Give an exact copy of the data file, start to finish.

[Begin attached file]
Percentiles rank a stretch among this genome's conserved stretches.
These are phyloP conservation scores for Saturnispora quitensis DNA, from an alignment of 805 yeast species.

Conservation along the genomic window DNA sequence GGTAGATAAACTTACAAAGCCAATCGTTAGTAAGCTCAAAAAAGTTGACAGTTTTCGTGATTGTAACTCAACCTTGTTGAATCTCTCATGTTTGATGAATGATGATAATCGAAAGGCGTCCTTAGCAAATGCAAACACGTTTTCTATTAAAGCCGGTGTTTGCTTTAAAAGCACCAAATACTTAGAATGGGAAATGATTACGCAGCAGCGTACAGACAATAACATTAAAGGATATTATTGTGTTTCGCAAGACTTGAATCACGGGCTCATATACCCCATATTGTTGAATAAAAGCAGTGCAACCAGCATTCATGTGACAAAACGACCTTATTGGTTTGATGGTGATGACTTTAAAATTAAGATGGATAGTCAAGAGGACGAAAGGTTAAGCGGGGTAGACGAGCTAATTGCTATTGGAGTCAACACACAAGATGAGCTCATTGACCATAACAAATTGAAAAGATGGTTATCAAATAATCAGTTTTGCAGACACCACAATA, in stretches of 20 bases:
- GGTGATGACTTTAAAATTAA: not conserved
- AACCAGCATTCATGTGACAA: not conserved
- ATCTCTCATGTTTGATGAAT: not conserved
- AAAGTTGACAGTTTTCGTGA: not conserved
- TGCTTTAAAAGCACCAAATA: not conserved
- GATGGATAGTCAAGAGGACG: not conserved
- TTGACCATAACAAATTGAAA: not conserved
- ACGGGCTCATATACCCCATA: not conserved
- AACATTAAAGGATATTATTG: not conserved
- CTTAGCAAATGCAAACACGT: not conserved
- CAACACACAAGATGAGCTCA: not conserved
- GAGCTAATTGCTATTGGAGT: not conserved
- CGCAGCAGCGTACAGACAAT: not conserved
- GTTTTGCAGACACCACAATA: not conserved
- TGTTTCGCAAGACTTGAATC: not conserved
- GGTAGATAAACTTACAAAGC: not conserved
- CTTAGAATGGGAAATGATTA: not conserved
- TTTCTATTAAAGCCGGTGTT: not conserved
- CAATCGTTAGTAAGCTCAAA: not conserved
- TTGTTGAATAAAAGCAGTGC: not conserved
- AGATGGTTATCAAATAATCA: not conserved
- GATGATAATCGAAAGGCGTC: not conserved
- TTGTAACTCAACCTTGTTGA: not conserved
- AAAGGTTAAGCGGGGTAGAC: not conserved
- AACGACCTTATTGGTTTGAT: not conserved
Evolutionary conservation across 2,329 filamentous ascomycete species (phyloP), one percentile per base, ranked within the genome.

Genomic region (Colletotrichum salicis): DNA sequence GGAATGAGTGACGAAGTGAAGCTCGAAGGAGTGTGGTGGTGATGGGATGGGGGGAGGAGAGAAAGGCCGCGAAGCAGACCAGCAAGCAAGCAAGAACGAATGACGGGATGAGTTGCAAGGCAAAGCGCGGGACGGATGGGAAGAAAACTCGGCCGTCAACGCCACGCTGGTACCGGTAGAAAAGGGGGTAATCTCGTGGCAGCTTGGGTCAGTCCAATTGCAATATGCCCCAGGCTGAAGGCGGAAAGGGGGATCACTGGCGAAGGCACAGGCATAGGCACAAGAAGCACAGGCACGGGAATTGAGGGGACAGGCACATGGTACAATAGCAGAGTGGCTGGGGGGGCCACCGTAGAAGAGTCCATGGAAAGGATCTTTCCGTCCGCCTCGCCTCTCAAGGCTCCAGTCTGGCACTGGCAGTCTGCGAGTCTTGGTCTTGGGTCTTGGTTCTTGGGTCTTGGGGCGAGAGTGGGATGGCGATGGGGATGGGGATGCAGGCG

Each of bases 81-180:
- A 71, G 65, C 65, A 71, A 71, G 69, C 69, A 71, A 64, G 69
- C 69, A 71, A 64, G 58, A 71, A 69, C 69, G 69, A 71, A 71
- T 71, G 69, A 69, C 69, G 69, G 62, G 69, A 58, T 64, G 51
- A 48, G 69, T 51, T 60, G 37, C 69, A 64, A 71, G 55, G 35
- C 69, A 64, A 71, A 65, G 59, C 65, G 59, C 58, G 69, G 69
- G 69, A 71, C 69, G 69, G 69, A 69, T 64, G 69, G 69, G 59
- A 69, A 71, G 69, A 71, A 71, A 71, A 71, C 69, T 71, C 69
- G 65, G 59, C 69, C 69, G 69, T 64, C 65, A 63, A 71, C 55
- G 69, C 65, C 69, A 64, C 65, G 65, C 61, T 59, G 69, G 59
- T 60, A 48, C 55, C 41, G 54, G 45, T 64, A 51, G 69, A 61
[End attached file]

Percentiles rank a stretch among this genome's conserved stretches.
These are phyloP conservation scores for Saturnispora quitensis DNA, from an alignment of 805 yeast species.

Conservation along the genomic window DNA sequence GGTAGATAAACTTACAAAGCCAATCGTTAGTAAGCTCAAAAAAGTTGACAGTTTTCGTGATTGTAACTCAACCTTGTTGAATCTCTCATGTTTGATGAATGATGATAATCGAAAGGCGTCCTTAGCAAATGCAAACACGTTTTCTATTAAAGCCGGTGTTTGCTTTAAAAGCACCAAATACTTAGAATGGGAAATGATTACGCAGCAGCGTACAGACAATAACATTAAAGGATATTATTGTGTTTCGCAAGACTTGAATCACGGGCTCATATACCCCATATTGTTGAATAAAAGCAGTGCAACCAGCATTCATGTGACAAAACGACCTTATTGGTTTGATGGTGATGACTTTAAAATTAAGATGGATAGTCAAGAGGACGAAAGGTTAAGCGGGGTAGACGAGCTAATTGCTATTGGAGTCAACACACAAGATGAGCTCATTGACCATAACAAATTGAAAAGATGGTTATCAAATAATCAGTTTTGCAGACACCACAATA, in stretches of 20 bases:
- GGTGATGACTTTAAAATTAA: not conserved
- AACCAGCATTCATGTGACAA: not conserved
- ATCTCTCATGTTTGATGAAT: not conserved
- AAAGTTGACAGTTTTCGTGA: not conserved
- TGCTTTAAAAGCACCAAATA: not conserved
- GATGGATAGTCAAGAGGACG: not conserved
- TTGACCATAACAAATTGAAA: not conserved
- ACGGGCTCATATACCCCATA: not conserved
- AACATTAAAGGATATTATTG: not conserved
- CTTAGCAAATGCAAACACGT: not conserved
- CAACACACAAGATGAGCTCA: not conserved
- GAGCTAATTGCTATTGGAGT: not conserved
- CGCAGCAGCGTACAGACAAT: not conserved
- GTTTTGCAGACACCACAATA: not conserved
- TGTTTCGCAAGACTTGAATC: not conserved
- GGTAGATAAACTTACAAAGC: not conserved
- CTTAGAATGGGAAATGATTA: not conserved
- TTTCTATTAAAGCCGGTGTT: not conserved
- CAATCGTTAGTAAGCTCAAA: not conserved
- TTGTTGAATAAAAGCAGTGC: not conserved
- AGATGGTTATCAAATAATCA: not conserved
- GATGATAATCGAAAGGCGTC: not conserved
- TTGTAACTCAACCTTGTTGA: not conserved
- AAAGGTTAAGCGGGGTAGAC: not conserved
- AACGACCTTATTGGTTTGAT: not conserved
Evolutionary conservation across 2,329 filamentous ascomycete species (phyloP), one percentile per base, ranked within the genome.

Genomic region (Colletotrichum salicis): DNA sequence GGAATGAGTGACGAAGTGAAGCTCGAAGGAGTGTGGTGGTGATGGGATGGGGGGAGGAGAGAAAGGCCGCGAAGCAGACCAGCAAGCAAGCAAGAACGAATGACGGGATGAGTTGCAAGGCAAAGCGCGGGACGGATGGGAAGAAAACTCGGCCGTCAACGCCACGCTGGTACCGGTAGAAAAGGGGGTAATCTCGTGGCAGCTTGGGTCAGTCCAATTGCAATATGCCCCAGGCTGAAGGCGGAAAGGGGGATCACTGGCGAAGGCACAGGCATAGGCACAAGAAGCACAGGCACGGGAATTGAGGGGACAGGCACATGGTACAATAGCAGAGTGGCTGGGGGGGCCACCGTAGAAGAGTCCATGGAAAGGATCTTTCCGTCCGCCTCGCCTCTCAAGGCTCCAGTCTGGCACTGGCAGTCTGCGAGTCTTGGTCTTGGGTCTTGGTTCTTGGGTCTTGGGGCGAGAGTGGGATGGCGATGGGGATGGGGATGCAGGCG

Each of bases 81-180:
- A 71, G 65, C 65, A 71, A 71, G 69, C 69, A 71, A 64, G 69
- C 69, A 71, A 64, G 58, A 71, A 69, C 69, G 69, A 71, A 71
- T 71, G 69, A 69, C 69, G 69, G 62, G 69, A 58, T 64, G 51
- A 48, G 69, T 51, T 60, G 37, C 69, A 64, A 71, G 55, G 35
- C 69, A 64, A 71, A 65, G 59, C 65, G 59, C 58, G 69, G 69
- G 69, A 71, C 69, G 69, G 69, A 69, T 64, G 69, G 69, G 59
- A 69, A 71, G 69, A 71, A 71, A 71, A 71, C 69, T 71, C 69
- G 65, G 59, C 69, C 69, G 69, T 64, C 65, A 63, A 71, C 55
- G 69, C 65, C 69, A 64, C 65, G 65, C 61, T 59, G 69, G 59
- T 60, A 48, C 55, C 41, G 54, G 45, T 64, A 51, G 69, A 61